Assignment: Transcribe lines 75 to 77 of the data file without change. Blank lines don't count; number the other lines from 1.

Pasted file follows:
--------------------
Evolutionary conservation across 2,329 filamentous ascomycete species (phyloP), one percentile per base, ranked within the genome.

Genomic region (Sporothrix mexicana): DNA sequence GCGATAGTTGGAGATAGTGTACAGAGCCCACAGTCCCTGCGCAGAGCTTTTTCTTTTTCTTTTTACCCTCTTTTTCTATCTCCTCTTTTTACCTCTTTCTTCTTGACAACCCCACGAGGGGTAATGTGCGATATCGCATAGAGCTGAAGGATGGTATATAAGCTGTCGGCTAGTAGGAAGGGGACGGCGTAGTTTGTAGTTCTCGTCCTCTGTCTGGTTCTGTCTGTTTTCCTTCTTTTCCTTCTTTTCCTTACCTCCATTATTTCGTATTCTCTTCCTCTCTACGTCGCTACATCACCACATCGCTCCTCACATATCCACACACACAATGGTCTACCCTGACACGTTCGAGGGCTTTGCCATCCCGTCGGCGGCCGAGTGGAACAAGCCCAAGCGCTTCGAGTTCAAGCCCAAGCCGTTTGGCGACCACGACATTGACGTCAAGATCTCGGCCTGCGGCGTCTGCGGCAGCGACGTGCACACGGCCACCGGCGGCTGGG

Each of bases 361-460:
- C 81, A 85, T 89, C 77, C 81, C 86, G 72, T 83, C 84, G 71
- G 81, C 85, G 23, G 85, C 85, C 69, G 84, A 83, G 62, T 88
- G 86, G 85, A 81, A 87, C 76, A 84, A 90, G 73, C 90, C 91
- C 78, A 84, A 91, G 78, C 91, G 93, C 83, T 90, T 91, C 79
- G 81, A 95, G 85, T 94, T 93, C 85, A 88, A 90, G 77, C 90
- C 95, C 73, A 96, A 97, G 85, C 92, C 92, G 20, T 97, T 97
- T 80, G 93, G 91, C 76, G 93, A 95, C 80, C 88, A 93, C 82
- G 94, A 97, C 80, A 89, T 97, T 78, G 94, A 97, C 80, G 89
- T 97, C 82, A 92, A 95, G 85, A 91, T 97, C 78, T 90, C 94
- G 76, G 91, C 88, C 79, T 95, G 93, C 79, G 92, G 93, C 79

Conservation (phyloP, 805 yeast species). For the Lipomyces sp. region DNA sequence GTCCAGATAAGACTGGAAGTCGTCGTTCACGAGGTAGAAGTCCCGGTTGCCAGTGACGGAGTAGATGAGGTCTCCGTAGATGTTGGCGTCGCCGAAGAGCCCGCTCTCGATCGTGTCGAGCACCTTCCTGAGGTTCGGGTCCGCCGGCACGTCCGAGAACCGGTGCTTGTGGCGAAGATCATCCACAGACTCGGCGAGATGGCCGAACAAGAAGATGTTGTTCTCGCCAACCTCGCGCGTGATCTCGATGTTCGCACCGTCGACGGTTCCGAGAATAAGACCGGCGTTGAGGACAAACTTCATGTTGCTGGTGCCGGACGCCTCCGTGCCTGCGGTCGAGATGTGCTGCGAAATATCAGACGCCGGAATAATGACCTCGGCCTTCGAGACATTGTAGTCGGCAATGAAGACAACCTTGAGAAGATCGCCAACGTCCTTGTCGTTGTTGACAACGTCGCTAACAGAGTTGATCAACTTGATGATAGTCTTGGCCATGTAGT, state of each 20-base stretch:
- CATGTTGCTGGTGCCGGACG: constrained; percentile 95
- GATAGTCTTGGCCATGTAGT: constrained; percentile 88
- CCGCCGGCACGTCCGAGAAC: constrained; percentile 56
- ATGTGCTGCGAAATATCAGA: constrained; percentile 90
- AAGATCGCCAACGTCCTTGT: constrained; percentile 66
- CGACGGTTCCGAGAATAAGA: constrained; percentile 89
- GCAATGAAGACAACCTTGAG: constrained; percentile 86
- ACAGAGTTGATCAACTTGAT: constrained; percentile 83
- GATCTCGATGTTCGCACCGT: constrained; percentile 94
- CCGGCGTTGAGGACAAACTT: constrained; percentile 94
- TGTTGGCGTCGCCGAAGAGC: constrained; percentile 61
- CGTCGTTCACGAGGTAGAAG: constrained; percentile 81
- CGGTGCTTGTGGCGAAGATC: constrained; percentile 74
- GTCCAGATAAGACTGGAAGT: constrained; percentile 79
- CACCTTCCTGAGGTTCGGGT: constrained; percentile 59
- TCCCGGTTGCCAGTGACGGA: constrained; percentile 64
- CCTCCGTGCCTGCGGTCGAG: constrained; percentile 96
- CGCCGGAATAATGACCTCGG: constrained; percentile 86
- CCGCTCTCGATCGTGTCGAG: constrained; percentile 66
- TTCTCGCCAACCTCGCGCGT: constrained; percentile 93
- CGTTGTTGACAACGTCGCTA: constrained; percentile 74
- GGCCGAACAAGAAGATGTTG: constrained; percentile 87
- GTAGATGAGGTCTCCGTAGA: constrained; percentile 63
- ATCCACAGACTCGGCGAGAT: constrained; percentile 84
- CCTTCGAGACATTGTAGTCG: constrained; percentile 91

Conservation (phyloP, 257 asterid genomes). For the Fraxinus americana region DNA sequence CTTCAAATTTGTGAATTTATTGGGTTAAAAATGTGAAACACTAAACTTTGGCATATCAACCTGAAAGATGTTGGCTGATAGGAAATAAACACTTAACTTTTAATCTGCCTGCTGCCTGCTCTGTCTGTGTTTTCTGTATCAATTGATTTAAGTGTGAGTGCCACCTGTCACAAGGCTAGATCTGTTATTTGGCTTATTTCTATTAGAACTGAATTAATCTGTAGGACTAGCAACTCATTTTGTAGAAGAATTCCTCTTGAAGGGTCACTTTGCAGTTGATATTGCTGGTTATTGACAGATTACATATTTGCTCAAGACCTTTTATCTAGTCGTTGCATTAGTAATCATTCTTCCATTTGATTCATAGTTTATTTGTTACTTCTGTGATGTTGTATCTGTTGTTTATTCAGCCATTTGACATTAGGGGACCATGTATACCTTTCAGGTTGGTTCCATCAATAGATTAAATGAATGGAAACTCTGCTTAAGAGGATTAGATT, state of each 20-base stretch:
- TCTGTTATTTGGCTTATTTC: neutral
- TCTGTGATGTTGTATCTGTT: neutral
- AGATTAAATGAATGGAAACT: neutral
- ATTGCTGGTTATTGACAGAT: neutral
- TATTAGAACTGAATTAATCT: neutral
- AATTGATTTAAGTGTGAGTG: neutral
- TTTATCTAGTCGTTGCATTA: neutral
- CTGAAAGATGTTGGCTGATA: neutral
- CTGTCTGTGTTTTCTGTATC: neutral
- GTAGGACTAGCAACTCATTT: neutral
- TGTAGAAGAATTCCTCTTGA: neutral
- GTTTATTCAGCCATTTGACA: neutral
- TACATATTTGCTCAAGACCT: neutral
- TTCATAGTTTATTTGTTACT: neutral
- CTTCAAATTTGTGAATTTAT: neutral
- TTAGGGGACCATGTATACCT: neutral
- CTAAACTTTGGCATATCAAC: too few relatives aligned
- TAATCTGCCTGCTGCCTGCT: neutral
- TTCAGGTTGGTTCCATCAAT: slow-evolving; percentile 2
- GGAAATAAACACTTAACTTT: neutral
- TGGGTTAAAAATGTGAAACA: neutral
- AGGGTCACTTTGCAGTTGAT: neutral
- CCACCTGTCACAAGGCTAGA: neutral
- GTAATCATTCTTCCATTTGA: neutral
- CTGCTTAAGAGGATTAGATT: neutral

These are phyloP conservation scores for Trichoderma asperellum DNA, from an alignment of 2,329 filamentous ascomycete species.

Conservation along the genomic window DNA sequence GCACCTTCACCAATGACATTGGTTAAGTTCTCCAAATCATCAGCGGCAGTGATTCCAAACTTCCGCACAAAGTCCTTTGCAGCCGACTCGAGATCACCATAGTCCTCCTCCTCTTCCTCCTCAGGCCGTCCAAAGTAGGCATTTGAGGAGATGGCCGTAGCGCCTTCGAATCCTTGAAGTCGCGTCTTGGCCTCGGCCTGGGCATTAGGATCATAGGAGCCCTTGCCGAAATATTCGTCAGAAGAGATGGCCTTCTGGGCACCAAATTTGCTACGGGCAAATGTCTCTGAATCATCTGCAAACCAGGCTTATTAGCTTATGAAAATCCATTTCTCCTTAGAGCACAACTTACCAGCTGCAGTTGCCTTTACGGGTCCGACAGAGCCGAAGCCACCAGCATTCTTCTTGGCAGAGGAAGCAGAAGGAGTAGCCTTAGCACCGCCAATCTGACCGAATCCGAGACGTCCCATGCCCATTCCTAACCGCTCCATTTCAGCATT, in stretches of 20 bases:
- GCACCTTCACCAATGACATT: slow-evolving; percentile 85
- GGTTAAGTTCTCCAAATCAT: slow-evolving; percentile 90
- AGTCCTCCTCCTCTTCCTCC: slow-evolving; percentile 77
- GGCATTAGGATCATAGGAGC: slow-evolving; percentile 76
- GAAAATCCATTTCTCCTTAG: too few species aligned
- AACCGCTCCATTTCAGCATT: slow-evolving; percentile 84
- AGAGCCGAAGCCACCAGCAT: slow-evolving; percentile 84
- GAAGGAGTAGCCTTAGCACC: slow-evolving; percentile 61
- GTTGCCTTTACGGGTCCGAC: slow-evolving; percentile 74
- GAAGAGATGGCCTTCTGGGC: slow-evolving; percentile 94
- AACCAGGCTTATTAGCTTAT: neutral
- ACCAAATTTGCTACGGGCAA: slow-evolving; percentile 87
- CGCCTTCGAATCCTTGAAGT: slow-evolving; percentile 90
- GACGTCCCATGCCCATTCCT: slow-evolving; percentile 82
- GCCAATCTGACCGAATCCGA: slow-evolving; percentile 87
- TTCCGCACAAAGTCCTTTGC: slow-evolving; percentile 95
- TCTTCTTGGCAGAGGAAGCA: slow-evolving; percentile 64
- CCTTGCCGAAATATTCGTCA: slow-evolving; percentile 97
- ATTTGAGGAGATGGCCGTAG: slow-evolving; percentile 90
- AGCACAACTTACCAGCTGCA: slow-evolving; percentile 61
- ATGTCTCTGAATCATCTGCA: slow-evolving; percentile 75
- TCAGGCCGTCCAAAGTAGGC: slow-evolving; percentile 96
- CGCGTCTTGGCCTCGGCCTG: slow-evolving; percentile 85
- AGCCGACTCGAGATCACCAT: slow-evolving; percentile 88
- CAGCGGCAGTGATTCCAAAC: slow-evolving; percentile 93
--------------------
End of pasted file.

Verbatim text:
- GAAGGAGTAGCCTTAGCACC: slow-evolving; percentile 61
- GTTGCCTTTACGGGTCCGAC: slow-evolving; percentile 74
- GAAGAGATGGCCTTCTGGGC: slow-evolving; percentile 94